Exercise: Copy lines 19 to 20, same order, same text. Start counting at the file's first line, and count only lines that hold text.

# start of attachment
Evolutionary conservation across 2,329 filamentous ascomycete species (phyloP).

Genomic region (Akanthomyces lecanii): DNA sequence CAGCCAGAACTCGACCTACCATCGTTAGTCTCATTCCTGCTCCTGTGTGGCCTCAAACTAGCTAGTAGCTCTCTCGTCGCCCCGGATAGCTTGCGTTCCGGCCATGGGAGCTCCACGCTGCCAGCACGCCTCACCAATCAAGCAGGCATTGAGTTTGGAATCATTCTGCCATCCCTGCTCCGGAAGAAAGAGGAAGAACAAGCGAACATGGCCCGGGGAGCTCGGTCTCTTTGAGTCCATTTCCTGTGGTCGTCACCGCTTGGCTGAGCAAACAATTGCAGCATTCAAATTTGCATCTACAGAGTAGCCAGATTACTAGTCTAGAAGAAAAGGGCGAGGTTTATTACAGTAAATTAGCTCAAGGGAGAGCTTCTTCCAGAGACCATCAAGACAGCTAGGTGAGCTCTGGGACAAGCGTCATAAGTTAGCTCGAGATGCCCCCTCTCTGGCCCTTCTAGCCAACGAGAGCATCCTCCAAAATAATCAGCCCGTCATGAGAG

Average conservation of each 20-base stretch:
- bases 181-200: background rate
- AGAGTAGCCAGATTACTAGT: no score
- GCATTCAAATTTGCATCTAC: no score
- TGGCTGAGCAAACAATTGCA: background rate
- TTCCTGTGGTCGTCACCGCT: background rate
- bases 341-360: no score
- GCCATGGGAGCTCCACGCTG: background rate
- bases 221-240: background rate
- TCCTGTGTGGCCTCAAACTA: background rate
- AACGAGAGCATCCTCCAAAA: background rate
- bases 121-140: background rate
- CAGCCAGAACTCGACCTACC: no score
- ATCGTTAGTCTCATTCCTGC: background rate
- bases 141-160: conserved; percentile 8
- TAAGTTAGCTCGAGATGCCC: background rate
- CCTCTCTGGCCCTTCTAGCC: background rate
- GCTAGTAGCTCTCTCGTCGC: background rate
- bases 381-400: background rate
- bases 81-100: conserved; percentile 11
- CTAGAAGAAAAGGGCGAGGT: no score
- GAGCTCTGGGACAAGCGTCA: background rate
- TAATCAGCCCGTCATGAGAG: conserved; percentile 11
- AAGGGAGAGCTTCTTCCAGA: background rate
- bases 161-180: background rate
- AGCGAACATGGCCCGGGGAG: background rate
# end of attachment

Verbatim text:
- CCTCTCTGGCCCTTCTAGCC: background rate
- GCTAGTAGCTCTCTCGTCGC: background rate